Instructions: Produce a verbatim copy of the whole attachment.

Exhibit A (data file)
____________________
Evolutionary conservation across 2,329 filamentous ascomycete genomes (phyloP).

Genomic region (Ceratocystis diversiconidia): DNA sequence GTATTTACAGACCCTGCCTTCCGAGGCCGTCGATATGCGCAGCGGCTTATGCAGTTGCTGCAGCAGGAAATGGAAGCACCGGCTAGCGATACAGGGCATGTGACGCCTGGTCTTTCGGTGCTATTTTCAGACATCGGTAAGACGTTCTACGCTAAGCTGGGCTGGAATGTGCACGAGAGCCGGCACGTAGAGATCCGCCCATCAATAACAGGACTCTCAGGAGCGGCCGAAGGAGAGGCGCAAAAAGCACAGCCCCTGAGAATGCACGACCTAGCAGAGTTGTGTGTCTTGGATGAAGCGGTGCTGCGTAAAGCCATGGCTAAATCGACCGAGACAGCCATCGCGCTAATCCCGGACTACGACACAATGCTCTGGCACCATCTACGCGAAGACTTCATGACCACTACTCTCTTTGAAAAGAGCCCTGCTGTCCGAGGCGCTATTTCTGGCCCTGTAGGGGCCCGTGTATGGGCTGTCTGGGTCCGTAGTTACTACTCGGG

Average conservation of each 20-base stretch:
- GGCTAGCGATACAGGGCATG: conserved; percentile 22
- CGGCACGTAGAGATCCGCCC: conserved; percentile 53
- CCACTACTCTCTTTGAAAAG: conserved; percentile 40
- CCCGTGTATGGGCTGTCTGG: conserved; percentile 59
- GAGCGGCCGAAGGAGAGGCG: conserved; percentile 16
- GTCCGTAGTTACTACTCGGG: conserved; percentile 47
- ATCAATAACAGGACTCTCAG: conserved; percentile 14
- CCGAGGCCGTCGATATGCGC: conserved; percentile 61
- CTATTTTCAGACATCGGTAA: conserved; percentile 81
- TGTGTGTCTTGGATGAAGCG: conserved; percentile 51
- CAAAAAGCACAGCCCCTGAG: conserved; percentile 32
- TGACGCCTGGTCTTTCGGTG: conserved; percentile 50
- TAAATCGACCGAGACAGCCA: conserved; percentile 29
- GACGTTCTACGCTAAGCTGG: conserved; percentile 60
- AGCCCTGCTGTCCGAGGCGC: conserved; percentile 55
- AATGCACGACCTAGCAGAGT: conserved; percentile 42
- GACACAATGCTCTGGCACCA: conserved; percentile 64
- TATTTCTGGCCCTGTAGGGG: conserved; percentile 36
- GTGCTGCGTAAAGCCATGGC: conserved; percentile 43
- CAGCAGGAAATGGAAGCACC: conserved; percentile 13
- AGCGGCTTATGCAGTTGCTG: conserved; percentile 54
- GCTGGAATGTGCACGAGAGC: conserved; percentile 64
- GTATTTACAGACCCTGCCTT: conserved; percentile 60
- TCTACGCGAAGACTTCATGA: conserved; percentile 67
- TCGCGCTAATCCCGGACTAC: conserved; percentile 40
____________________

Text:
Evolutionary conservation across 2,329 filamentous ascomycete genomes (phyloP).

Genomic region (Ceratocystis diversiconidia): DNA sequence GTATTTACAGACCCTGCCTTCCGAGGCCGTCGATATGCGCAGCGGCTTATGCAGTTGCTGCAGCAGGAAATGGAAGCACCGGCTAGCGATACAGGGCATGTGACGCCTGGTCTTTCGGTGCTATTTTCAGACATCGGTAAGACGTTCTACGCTAAGCTGGGCTGGAATGTGCACGAGAGCCGGCACGTAGAGATCCGCCCATCAATAACAGGACTCTCAGGAGCGGCCGAAGGAGAGGCGCAAAAAGCACAGCCCCTGAGAATGCACGACCTAGCAGAGTTGTGTGTCTTGGATGAAGCGGTGCTGCGTAAAGCCATGGCTAAATCGACCGAGACAGCCATCGCGCTAATCCCGGACTACGACACAATGCTCTGGCACCATCTACGCGAAGACTTCATGACCACTACTCTCTTTGAAAAGAGCCCTGCTGTCCGAGGCGCTATTTCTGGCCCTGTAGGGGCCCGTGTATGGGCTGTCTGGGTCCGTAGTTACTACTCGGG

Average conservation of each 20-base stretch:
- GGCTAGCGATACAGGGCATG: conserved; percentile 22
- CGGCACGTAGAGATCCGCCC: conserved; percentile 53
- CCACTACTCTCTTTGAAAAG: conserved; percentile 40
- CCCGTGTATGGGCTGTCTGG: conserved; percentile 59
- GAGCGGCCGAAGGAGAGGCG: conserved; percentile 16
- GTCCGTAGTTACTACTCGGG: conserved; percentile 47
- ATCAATAACAGGACTCTCAG: conserved; percentile 14
- CCGAGGCCGTCGATATGCGC: conserved; percentile 61
- CTATTTTCAGACATCGGTAA: conserved; percentile 81
- TGTGTGTCTTGGATGAAGCG: conserved; percentile 51
- CAAAAAGCACAGCCCCTGAG: conserved; percentile 32
- TGACGCCTGGTCTTTCGGTG: conserved; percentile 50
- TAAATCGACCGAGACAGCCA: conserved; percentile 29
- GACGTTCTACGCTAAGCTGG: conserved; percentile 60
- AGCCCTGCTGTCCGAGGCGC: conserved; percentile 55
- AATGCACGACCTAGCAGAGT: conserved; percentile 42
- GACACAATGCTCTGGCACCA: conserved; percentile 64
- TATTTCTGGCCCTGTAGGGG: conserved; percentile 36
- GTGCTGCGTAAAGCCATGGC: conserved; percentile 43
- CAGCAGGAAATGGAAGCACC: conserved; percentile 13
- AGCGGCTTATGCAGTTGCTG: conserved; percentile 54
- GCTGGAATGTGCACGAGAGC: conserved; percentile 64
- GTATTTACAGACCCTGCCTT: conserved; percentile 60
- TCTACGCGAAGACTTCATGA: conserved; percentile 67
- TCGCGCTAATCCCGGACTAC: conserved; percentile 40